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An ordinary guy is, like many, fed up with politics. What’s more, he thinks the country would be better off with someone like him in charge. Inexplicably, the next morning he wakes up as the President of the United States—and has to navigate a series of crises, including a natural disaster and a diplomatic crisis that spirals into a nuclear catastrophe.
Such is the premise of “Greg in Charge,” a play that will run at the Adams Pool Theater from Nov. 4 to 6, on the precipice of the election. The producer and writer, Daniel J. Kenny ’18, who is also the editor-in-chief of Satire V, chose farce as his medium to portray the present political pandemonium. He cites Kafka’s “Metamorphosis” as an inspiration in writing “Greg In Charge,” from which the titular protagonist derives his name.
The characters do not explicitly satirize either presidential candidate but rather serve to represent the shortcomings and disappointments of the country’s political system as a whole. “It is an echo of the hilarity that is our present political atmosphere right now, but with a refreshing amount of nothing to do with anything on the nose that’s actually happening,” says Ali L. Astin ’19, who will play Greg’s vice president.
Beyond the domestic sphere, the play also reflects the current populist moment that spans Western democracy. “On the one hand, there’s the idea that an ordinary person can just be put in charge, and we’re seeing that right now with Trump,” Kenny says. “And you have this sort of technocrat/bureaucrat of Washington, which is now being represented by Hillary Clinton…. So in a sense it’s a satire of both the long-time politicians and those who are saying, ‘Why not? I’ll try this out.’”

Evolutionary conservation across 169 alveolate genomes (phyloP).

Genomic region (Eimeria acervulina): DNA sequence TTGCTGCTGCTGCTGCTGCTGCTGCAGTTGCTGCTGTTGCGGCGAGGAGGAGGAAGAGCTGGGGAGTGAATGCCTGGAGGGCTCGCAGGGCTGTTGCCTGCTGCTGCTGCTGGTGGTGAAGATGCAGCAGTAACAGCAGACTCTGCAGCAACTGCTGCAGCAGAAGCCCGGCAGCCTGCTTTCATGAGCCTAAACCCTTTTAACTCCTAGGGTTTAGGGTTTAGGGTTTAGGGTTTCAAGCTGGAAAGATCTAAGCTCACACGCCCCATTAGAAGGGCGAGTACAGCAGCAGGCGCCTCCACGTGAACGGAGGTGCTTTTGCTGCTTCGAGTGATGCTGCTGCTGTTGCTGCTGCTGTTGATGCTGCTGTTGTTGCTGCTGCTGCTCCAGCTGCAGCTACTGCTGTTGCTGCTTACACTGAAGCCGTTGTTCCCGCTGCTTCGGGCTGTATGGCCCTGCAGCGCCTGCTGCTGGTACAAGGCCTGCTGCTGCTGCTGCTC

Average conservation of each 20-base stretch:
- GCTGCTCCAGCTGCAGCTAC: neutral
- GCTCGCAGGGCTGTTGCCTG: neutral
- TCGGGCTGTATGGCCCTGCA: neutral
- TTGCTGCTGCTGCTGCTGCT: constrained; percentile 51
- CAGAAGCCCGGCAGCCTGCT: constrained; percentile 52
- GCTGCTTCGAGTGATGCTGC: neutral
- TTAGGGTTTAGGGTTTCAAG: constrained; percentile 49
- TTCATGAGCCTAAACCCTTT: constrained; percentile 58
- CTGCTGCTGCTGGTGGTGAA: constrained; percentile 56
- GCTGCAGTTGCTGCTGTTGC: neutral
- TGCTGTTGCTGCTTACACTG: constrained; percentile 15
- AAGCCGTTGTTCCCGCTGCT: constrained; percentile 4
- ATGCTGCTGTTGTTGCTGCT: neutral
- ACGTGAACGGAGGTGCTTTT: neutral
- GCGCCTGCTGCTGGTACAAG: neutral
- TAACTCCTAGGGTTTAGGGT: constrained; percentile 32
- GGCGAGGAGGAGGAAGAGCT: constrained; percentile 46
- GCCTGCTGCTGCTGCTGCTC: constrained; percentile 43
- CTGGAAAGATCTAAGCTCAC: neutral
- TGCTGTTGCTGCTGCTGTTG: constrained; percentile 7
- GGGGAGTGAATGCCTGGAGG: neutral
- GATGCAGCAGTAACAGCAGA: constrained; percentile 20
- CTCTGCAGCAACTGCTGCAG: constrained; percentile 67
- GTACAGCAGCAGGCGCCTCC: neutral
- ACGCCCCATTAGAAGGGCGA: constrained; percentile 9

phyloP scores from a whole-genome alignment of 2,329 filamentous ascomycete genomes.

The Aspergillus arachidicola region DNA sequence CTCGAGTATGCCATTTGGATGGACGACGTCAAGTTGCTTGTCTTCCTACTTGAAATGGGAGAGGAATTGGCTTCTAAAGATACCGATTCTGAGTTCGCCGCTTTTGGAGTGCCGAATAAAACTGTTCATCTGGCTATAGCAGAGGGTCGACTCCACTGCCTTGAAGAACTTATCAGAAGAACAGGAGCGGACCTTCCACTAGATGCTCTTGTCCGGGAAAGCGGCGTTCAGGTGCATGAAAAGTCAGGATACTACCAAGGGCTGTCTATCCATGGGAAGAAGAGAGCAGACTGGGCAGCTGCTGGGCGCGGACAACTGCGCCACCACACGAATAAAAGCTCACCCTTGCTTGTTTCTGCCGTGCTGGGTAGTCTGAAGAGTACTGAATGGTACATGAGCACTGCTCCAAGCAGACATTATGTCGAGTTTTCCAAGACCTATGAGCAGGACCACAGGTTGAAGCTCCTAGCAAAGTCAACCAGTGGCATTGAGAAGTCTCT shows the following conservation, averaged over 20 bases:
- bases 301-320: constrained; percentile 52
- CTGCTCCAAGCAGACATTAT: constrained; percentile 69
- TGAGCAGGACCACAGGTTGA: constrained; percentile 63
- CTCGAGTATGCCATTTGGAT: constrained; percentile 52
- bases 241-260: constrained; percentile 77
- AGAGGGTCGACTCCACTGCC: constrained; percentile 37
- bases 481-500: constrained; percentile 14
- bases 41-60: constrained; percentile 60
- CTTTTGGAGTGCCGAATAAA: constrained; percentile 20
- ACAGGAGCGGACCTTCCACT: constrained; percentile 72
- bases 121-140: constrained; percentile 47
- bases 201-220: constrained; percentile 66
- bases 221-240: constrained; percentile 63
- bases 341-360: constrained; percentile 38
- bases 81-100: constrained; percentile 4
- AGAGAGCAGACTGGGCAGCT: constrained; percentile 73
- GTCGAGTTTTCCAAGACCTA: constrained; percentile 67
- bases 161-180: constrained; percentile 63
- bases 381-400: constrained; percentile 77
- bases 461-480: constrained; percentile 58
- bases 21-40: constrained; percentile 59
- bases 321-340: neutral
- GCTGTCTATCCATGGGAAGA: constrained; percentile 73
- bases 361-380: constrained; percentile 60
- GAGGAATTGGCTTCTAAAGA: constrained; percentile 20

While the premise of the play itself is undoubtedly politically charged, Jamie P. Herring ’18, Greg’s chair of the joint chiefs of staff, describes the play as light-hearted. According to Herring, the morale of the story is clear and simple: “We shouldn’t be so hard on politicians, because regardless, they’re going to do a better job than we are.” Kenny’s openness to ad-lib contributions to the script and provision for actor interpretation support this lively and kinetic take on the upcoming election.
So what audience does “Greg in Charge” target? The answer seems to include just about anyone. “If you want to feel vaguely or ambiguously upset at politics or just laugh your ass off, that’s the reason we’re here,” Astin says.
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